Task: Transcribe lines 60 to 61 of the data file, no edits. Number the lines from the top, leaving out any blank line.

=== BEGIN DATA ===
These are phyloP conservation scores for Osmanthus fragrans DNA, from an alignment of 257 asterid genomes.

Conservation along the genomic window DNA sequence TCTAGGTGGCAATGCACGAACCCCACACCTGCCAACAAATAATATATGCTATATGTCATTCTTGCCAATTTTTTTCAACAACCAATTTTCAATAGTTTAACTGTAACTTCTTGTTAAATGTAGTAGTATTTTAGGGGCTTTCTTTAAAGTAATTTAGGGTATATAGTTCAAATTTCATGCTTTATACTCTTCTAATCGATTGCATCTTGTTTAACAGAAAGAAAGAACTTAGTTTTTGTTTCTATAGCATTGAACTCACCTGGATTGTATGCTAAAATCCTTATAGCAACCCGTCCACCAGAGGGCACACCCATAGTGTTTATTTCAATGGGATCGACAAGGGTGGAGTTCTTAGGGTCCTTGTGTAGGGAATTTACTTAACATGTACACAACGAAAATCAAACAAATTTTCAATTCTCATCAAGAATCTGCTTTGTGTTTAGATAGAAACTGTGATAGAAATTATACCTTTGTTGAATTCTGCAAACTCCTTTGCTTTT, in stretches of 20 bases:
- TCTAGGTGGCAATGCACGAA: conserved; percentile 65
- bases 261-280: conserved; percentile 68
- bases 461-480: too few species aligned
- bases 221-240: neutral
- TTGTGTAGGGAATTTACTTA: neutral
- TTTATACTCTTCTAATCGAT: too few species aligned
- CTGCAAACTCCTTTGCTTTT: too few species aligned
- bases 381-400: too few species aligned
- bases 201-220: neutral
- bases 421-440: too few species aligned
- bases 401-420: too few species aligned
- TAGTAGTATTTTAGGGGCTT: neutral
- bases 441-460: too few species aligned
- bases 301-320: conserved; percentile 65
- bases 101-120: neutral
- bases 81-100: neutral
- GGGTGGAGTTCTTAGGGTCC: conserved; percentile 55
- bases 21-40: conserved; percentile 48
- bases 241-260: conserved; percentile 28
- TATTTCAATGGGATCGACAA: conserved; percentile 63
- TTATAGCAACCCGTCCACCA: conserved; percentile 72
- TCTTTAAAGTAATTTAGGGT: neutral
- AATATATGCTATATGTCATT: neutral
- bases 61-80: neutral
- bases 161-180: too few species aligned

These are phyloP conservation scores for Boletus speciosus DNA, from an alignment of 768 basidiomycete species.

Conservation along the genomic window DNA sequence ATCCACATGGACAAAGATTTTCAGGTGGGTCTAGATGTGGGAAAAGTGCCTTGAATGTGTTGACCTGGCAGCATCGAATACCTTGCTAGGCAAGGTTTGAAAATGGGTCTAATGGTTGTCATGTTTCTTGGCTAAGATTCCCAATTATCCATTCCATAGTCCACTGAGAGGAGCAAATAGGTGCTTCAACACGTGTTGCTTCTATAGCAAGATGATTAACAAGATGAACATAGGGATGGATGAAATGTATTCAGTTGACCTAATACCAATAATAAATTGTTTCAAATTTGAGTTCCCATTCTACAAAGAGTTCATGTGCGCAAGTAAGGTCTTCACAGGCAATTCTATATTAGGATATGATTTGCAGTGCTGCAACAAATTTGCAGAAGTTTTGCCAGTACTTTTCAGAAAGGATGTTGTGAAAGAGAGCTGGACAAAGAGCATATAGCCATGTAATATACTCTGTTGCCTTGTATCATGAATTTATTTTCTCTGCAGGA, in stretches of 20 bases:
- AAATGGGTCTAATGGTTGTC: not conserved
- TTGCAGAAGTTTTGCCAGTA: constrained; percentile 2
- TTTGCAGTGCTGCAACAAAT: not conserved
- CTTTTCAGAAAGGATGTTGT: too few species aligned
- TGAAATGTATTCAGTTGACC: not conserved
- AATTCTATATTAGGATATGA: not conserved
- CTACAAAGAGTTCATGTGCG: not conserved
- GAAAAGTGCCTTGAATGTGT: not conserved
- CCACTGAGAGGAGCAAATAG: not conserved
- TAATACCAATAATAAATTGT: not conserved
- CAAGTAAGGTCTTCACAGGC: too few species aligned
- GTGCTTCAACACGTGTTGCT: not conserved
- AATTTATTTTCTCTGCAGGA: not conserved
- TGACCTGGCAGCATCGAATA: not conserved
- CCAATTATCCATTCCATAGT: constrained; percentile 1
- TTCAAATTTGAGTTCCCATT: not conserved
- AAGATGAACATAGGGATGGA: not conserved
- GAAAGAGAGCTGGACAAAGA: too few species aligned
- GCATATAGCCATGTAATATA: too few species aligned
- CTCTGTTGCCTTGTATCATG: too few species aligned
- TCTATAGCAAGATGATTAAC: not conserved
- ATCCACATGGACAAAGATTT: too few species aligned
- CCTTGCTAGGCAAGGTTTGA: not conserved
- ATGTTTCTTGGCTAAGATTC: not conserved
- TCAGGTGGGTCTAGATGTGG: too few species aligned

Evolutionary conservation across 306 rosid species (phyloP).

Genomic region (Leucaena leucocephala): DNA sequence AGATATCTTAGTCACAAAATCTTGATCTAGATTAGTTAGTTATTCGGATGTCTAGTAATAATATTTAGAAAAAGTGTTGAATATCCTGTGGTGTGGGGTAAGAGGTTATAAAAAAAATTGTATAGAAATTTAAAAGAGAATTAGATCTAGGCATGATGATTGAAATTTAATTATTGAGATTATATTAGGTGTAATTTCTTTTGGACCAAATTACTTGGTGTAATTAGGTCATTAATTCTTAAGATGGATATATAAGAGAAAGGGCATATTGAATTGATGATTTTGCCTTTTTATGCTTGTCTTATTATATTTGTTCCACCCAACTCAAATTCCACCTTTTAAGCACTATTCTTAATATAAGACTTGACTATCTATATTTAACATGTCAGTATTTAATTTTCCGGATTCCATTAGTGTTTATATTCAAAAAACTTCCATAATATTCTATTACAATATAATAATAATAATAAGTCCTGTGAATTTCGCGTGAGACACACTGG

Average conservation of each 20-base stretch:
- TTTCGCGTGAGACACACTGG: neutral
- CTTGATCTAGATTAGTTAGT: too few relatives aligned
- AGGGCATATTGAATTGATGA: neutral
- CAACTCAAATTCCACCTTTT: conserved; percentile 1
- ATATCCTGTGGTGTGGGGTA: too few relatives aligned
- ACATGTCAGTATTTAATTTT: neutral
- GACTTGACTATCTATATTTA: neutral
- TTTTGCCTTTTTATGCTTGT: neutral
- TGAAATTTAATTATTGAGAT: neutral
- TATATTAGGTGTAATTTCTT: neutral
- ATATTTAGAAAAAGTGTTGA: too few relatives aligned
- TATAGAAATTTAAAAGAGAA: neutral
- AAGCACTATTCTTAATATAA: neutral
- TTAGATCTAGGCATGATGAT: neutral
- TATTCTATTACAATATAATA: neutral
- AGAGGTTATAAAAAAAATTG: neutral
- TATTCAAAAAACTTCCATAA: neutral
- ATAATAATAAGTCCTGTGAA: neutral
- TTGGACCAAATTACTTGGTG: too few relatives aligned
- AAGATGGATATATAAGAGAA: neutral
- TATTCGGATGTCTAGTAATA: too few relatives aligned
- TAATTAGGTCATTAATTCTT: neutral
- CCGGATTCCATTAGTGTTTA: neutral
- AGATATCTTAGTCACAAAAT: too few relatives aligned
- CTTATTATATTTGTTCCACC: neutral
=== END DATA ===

- AGGGCATATTGAATTGATGA: neutral
- CAACTCAAATTCCACCTTTT: conserved; percentile 1